The dish on school lunches

By Caitlyn Schmid| comments | Print this pagePrint | Email this pageShare
blog Social Justice

Schools lunches have been served up in the news a lot recently.

As most children anxiously anticipate summer vacation—a time to sleep in, go biking with friends, camp, and avoid anything having to do with homework—others dread the last dismissal bell. Those who rely on the routine of receiving breakfast and lunch at school are found without easily accessible nutrition and live in uncertainty of where their next meal is coming.

According to the Food Research and Action Center (FRAC), nearly 6 out of 7 low-income children who eat at school during the academic year don’t get free meals during the summer. Hunger, even in the short break, affects many aspects in a child’s life: his or her learning abilities, nutrition, mental and physical well-being, and ability to fight off infections to name a few.

In previous years, massive budget cuts during the recession have decreased the number of school and youth programs which used to provide many children with reliable food sources. The summer of 2013, however, experienced the first positive increase in a decade. The FRAC’s Summer Nutrition Programs served an additional 161,000 children compared to the summer of 2012. Even a 5.7 percent jump changed many lives.

Many programs are working toward eliminating summer hunger. Catholic Charities USA has more than 350 locally implemented programs offering summer meal services for children. Local and state campaigns run by other groups such as No Kid Hungry feed not only school-aged children but also pregnant women and preschoolers. And some school districts, like this one in Newton, Iowa is taking matters into its own hands and offering summer food service programs.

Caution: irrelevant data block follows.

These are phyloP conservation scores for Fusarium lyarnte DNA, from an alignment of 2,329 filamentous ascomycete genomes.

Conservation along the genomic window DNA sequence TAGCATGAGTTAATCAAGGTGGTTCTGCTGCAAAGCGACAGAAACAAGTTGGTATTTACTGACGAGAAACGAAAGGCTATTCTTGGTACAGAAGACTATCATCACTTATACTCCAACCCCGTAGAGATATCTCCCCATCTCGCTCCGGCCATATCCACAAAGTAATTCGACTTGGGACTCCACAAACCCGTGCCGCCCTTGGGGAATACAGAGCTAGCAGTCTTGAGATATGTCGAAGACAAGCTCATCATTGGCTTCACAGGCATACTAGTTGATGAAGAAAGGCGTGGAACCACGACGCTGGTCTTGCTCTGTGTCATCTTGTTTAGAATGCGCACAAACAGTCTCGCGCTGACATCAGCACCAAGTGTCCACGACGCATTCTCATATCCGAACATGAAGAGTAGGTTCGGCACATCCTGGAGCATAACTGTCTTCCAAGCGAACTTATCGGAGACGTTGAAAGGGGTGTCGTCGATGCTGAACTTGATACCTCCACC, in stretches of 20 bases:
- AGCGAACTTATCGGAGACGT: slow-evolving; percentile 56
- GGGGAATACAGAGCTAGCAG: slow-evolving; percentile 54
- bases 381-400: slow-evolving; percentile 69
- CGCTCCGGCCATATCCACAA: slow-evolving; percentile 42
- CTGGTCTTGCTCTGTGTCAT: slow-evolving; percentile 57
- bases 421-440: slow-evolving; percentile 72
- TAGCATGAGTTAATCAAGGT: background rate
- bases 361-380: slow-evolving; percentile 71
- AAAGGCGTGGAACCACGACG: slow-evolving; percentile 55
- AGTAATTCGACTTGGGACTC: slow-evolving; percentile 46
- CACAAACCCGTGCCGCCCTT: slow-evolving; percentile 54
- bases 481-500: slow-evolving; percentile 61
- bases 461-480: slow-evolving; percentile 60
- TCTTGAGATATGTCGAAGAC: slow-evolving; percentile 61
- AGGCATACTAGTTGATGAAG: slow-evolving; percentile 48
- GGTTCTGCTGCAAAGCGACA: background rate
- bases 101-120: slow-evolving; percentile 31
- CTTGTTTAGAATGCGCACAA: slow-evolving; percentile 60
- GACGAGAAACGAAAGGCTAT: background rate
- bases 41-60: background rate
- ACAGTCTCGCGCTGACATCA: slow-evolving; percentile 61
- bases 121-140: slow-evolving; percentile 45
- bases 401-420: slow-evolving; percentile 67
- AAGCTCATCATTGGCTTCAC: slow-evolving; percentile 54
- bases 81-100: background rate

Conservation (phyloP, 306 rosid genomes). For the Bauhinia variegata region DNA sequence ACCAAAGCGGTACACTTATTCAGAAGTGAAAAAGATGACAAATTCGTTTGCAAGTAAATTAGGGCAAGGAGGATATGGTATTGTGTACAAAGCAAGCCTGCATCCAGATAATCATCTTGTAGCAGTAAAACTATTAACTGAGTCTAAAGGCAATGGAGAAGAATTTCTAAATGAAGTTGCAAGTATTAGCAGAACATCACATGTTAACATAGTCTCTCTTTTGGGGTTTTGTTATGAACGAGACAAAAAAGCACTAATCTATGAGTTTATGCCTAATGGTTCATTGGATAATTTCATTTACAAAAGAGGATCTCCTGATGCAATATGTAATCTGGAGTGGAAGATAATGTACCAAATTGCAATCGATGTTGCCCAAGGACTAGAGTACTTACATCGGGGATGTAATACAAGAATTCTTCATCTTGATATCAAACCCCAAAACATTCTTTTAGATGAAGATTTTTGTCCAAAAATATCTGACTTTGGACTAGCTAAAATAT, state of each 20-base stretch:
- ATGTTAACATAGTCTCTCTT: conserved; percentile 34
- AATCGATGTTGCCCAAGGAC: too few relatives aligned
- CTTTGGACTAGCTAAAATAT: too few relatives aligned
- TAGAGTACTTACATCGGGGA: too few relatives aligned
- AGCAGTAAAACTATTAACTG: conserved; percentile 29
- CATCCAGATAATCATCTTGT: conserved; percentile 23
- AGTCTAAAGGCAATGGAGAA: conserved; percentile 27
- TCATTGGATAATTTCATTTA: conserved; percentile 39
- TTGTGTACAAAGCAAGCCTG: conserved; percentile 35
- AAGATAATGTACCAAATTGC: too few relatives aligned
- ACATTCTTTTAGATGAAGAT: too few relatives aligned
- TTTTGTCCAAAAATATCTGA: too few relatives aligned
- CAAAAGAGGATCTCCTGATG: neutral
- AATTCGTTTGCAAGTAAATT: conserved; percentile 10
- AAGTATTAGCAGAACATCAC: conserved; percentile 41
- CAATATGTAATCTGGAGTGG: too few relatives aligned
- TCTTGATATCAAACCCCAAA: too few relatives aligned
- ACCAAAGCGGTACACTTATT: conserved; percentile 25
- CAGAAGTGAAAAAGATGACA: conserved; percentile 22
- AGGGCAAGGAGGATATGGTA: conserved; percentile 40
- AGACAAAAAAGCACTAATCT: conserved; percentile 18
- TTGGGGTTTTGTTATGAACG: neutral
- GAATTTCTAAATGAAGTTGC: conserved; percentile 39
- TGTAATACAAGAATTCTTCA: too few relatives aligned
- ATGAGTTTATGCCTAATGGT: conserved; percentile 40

With a lot on their plates already with getting crucial summer meals to kids, other people are starting to think about the next school year. The 2010 federal changes to the menu for school breakfast and lunches are heating up problems, especially in Minnesota. The new regulations for more fruits, veggies, and whole grains and less sodium, fat, and calories, were enacted in an effort to reduce childhood obesity.

The meals they have been serving are no doubt beneficial physically but they are not without their opponents. Some are arguing that students don’t like the taste of the healthier options. The food is then either being wasted—something Pope Francis warned us against—or the students are going hungry, especially the athletes who need more calories for their rigorous lifestyles.

Others are worried about the price increase for meals. The fresh produce alone adds 25 cents to each meal which may not sound like a lot but adds up for families already struggling to afford school lunches. Some of these families are leaving the program and are bringing their own lunches—which probably don’t include the healthy alternatives the school district was hoping for since eating healthily is more expensive.

What school children need is a balanced serving of affordable, delicious, and healthy options for their lunches. That way children can head out for a more carefree summer vacation and stay healthy in mind, body, and spirit during the school year. What should we be dishing out to students?

Image: Flickr photo cc by U.S. Department of Agriculture